Do employers have to provide a space to pump breastmilk even if they don’t have any nursing employees?

The statute requires employers to provide a space for a nursing employee “each time such employee has need to express the milk.” If there is no employee with a need to express breast milk, then the employer would not have an obligation to provide a space. It is a best practice for employers to consider where they will make space available when it is needed.

If the only space available to express breastmilk at a work site is a bathroom, can employers require employees to express breast milk there?

No. The statute specifically states that the space provided for employees to express breast milk cannot be a bathroom.

What should I do if I am denied space or break time to pump?

If you think your right to reasonable break time and a space that is shielded from view and free from intrusion to pump at work has been violated, you may file a complaint with the Wage and Hour Division or file a private cause of action seeking appropriate remedies. You can call or visit any Wage and Hour Office to ask questions or file a complaint. You can also call our toll-free help line: I-866-4USWAGE (1-866-487-9243). If you are deaf, hard of hearing, or have a speech disability, please dial 7-1-1 to access telecommunications relay services. If you choose to file a private action for your employer’s failure to provide an appropriate space to pump, you may be required to provide your employer notice of the failure and 10 days to come into compliance. You are not required to provide notice, however, before filing a complaint with the Wage and Hour Division or when filing a private action for your employer’s failure to provide reasonable break time. An employer cannot retaliate against you for exercising your rights, filing a complaint or cooperating with an investigation.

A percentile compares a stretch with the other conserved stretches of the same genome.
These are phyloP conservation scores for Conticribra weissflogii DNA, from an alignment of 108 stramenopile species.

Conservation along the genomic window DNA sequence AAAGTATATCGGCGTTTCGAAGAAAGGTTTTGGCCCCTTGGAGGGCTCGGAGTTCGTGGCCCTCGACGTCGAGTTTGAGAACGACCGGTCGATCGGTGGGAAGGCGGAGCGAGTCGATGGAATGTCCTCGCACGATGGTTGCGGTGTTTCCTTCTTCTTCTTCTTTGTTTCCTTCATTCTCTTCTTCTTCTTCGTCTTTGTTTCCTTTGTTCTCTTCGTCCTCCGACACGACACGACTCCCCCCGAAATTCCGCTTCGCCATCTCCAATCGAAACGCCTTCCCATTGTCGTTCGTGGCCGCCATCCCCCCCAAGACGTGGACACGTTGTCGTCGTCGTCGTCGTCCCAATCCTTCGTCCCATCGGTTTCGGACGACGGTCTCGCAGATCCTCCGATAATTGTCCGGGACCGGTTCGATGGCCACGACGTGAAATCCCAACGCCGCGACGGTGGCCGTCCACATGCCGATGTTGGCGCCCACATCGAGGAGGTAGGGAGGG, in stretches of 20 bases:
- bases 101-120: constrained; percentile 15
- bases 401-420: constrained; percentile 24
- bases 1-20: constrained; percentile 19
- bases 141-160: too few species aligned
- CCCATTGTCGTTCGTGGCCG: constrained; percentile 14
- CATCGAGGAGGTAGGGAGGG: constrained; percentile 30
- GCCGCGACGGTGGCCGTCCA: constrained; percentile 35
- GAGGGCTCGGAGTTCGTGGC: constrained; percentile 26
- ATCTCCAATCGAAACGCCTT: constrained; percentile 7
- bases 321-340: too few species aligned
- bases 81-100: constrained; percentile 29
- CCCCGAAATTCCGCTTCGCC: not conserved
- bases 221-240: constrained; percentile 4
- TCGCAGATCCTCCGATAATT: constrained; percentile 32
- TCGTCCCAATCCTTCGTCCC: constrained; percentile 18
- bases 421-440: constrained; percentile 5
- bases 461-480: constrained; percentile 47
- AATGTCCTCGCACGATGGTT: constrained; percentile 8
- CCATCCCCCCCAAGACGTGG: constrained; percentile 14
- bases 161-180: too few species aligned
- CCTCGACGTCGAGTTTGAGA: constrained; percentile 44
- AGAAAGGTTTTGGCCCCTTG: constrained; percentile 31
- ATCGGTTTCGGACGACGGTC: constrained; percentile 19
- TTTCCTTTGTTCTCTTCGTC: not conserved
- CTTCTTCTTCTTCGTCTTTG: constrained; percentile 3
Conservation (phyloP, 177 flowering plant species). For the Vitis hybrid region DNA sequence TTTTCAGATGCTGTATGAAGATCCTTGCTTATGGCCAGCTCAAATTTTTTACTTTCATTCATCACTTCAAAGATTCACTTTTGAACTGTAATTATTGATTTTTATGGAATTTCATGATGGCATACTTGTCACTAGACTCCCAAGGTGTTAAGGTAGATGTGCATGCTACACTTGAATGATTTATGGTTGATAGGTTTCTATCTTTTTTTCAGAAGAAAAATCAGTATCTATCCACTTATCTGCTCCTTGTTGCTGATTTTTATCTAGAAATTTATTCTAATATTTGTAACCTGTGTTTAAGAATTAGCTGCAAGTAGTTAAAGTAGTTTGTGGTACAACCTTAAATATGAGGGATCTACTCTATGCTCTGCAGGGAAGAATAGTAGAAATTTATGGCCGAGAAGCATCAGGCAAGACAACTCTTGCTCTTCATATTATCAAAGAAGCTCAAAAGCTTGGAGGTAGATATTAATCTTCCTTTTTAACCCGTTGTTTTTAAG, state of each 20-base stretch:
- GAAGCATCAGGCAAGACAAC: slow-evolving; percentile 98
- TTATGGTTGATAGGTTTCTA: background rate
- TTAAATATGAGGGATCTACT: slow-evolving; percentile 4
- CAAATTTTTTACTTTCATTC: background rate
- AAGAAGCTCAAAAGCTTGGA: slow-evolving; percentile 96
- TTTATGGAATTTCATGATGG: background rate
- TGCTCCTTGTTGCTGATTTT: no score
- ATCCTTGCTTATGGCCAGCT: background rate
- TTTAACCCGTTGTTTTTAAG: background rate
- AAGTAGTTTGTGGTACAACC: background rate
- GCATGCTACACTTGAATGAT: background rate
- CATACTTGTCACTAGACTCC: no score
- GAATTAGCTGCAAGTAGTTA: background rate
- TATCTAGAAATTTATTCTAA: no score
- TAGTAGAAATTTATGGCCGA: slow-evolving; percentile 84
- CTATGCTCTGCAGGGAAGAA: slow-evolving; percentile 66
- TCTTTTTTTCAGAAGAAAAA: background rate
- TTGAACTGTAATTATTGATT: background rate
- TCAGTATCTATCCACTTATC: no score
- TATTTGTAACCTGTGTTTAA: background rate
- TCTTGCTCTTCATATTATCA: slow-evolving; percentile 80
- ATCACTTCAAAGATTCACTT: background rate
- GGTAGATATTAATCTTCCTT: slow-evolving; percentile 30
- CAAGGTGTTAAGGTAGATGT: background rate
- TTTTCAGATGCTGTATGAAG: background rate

What might I be able to recover if my right to pump at work was violated?

If your right to pump at work was violated you may be entitled to remedies that are available under the FLSA such as employment, reinstatement, promotion, payment of wages lost and an equal amount as liquidated damages, compensatory damages and make-whole relief, such as economic losses that resulted from violations, and punitive damages where appropriate.